Some do and some don't. Both DH and I work full time and so from year 6 onwards DS started walking home from school and letting himself in. However, just before the end of year 6 he convinced himself that some one was in the house and was absolutely terrified - DH came home from work an hour later and found him almost in tears pacing up and down the bottom of the road.

He is now in year 7 and will not let himself into the house if no one is in - he is fine if we go out and leave him (in the holidays he can happily be in all day on his own) but I have to try and make sure he has somewhere to go every day after school and a lot of time he stays in the school library and does his homework just so he gets home later.

He's fine if he has a mate over and they both go in together.

ReallyTired Thu 06-Mar-14 12:45:42

I think a lot depends on what time you get home from work. I am happy to leave my son for a couple of hours, but I wouldn't want to leave him home alone for much longer. However I think that sending a secondary school child to after school club would be a bit mean. They would find it babyish and demeaning to go to a childcare facility aimed at five year olds. Some secondary schools have a homework club which reduces the time home alone.

BirthdayMuppet Thu 06-Mar-14 12:46:06

There is no law on leaving children alone at any particular age, but a parent will be held responsible and can be prosecuted for neglect if something goes wrong and the child is hurt or hurts/damages someone/something else. 11 & 12yo's prob do need some form of care or carer available if it's to be more than an hour or so at home alone, and if they are expected to cook a full meal or put themselves to bed without having seen the parent.

Minnieisthedevilmouse Thu 06-Mar-14 12:46:20

The law doesn’t say an age when you can leave a child on their own, but it’s an offence to leave a child alone if it places them at risk.
Use your judgement on how mature your child is before you decide to leave them alone.

The National Society for the Prevention of Cruelty to Children (NSPCC) says:

children under 12 are rarely mature enough to be left alone for a long period of time
children under 16 shouldn’t be left alone overnight
babies, toddlers and very young children should never be left alone
The law says that parents can be prosecuted if they leave a child unsupervised ‘in a manner likely to cause unnecessary suffering or injury to health’.

There you go then!

Blueskiesandcherrypies Thu 06-Mar-14 12:47:36

I would like to work 4 days pw and I reckon 2 of those days (3 at a push) DH could arrange to be home from meetings by 4pm and be working out in the office (he has an office in the garden) so kids could go and let him know they're home and obviously holler if they need him for anything. So it's the other 1/2 days I'm thinking about. I don't think holidays would be too much of a problem as between the three of us (me, older DCs dad, and DH) we could prob cover it and utilise holiday clubs for the younger two where needed.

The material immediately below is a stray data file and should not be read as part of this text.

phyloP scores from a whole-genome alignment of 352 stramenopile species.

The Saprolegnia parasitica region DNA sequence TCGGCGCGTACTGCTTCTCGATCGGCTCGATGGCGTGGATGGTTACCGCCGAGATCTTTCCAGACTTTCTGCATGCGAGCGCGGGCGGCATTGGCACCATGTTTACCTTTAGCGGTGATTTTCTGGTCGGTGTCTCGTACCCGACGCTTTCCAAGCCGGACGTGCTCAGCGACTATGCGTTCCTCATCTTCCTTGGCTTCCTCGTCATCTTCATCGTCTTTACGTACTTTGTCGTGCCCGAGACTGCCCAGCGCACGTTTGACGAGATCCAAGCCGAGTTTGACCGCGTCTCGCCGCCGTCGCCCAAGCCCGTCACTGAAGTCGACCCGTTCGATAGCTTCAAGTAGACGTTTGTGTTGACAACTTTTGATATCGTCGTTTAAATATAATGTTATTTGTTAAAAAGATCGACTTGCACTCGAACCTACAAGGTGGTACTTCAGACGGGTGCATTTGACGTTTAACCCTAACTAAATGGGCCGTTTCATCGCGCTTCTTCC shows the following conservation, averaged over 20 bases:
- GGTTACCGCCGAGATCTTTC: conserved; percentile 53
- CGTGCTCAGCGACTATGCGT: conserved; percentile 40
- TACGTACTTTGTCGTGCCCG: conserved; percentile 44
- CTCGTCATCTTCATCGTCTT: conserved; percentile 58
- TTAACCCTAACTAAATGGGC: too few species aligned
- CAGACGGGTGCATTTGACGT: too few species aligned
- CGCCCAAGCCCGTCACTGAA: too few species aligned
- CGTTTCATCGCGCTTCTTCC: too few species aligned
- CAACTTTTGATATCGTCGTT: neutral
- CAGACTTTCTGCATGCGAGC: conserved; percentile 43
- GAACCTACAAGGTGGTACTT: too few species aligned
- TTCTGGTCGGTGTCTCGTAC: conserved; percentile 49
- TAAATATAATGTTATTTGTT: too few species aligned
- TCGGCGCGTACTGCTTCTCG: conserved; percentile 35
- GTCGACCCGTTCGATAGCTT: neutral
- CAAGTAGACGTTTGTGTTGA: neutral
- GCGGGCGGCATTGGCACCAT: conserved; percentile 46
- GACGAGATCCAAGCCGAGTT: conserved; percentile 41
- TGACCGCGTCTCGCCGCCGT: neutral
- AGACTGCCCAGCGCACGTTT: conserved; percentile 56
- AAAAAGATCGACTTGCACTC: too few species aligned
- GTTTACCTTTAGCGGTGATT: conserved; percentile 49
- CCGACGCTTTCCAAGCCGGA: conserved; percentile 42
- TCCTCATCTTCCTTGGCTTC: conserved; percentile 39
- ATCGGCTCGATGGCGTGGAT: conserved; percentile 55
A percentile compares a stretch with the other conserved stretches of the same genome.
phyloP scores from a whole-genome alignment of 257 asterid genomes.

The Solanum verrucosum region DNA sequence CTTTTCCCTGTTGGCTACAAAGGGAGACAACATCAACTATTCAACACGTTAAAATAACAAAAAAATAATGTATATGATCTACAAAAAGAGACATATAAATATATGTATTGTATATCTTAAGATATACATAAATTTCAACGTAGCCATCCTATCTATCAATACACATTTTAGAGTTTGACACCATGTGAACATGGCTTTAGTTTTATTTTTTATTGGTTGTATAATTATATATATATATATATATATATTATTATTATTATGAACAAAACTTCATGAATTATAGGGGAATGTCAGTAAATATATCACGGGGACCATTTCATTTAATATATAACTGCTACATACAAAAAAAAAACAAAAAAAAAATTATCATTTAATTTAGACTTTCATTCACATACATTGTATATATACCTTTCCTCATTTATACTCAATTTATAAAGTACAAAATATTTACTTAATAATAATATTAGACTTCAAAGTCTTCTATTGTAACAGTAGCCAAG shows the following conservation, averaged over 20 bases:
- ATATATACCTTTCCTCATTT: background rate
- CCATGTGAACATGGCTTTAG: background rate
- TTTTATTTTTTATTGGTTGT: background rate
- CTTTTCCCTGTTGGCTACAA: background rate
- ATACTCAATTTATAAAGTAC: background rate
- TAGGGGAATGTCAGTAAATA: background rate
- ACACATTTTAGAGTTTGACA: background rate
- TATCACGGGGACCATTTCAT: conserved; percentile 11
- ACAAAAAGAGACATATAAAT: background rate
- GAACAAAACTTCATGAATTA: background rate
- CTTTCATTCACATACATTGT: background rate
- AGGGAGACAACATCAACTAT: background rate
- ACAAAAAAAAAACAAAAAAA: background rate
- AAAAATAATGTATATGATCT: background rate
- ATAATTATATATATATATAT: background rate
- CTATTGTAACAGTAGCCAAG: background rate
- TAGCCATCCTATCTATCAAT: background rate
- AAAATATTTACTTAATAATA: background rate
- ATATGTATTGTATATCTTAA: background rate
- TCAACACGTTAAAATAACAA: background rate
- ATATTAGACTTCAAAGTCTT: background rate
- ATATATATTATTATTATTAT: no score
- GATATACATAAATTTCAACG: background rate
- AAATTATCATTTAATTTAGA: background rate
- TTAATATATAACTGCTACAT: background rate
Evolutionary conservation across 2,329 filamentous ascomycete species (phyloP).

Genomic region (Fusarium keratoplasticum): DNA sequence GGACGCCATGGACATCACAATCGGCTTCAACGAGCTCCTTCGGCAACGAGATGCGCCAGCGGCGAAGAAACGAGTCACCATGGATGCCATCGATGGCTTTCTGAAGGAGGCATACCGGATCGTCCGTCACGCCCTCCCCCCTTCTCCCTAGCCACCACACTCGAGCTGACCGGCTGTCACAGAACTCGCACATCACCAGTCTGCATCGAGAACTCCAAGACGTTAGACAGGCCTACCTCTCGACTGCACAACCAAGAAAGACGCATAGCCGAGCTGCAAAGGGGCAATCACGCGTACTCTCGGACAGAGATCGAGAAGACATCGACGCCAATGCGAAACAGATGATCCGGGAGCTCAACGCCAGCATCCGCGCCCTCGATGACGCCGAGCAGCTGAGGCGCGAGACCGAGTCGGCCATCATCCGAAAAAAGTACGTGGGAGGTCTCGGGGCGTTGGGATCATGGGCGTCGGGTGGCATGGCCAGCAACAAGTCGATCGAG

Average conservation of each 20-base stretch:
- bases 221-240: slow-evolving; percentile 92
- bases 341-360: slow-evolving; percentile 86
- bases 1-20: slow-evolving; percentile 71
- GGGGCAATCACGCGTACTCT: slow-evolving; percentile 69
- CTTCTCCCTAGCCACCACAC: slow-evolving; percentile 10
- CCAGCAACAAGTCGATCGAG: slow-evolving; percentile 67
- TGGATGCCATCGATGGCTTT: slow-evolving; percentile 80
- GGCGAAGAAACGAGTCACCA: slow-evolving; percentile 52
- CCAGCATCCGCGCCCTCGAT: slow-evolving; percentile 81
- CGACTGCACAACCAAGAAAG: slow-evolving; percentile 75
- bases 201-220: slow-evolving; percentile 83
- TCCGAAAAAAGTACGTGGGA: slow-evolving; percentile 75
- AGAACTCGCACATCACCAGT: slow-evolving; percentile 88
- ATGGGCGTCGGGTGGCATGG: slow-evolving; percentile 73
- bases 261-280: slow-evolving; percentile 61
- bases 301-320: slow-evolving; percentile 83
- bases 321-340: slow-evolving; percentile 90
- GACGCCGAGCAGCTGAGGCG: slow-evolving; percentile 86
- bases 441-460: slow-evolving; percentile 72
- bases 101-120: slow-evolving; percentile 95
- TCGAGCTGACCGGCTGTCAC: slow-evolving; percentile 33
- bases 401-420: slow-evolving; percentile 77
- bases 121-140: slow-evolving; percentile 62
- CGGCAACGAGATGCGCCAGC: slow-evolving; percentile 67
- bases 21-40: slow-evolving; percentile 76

higgle Thu 06-Mar-14 12:49:07

DS1 was home alone from 11 1/2 He got a grammar school place and arrived home - right outside our door- on the school bus at about 4.10pm. DS2 was collected from prep school after prep and I worked some distance away so we got back about 6pm. DS1 was a very sensible boy at 11 and used to have a drink and a biscuit and then settle down to do his home work in peace and quiet until the rest of us got in. He continued to use this quiet tome for homework, which I would check and sign off when I got home. If he had had a more difficult journey home or I had felt unable to trust him not to do unsafe stuff at home we would have had to find another solution.

whatever5 Thu 06-Mar-14 12:49:24

I think that as there is rarely after school care, many secondary school age children do look after themselves for an hour or two after school even at the age of 11. For parents who work, there often isn't an alternative unless they resign for their jobs.

I think that it's a good idea to try to be home by at least 5.30 though.

treaclesoda Thu 06-Mar-14 12:49:45

I know a 17 year old who still go to their childminder! Obviously not to be looked after, but, eg, child lives out in countryside far away from nearest bus stop. Its easier for them to get off the bus in the village (particulary in winter when it would involve a long walk on a dark country road), wander to childminder's house and get started on their homework, then their mum picks them up later. Not sure if the childminder classes it as childminding, or if she charges the mum for it, but it works for that family, they've been going to the childminder since the age of about 2, so she is like family really.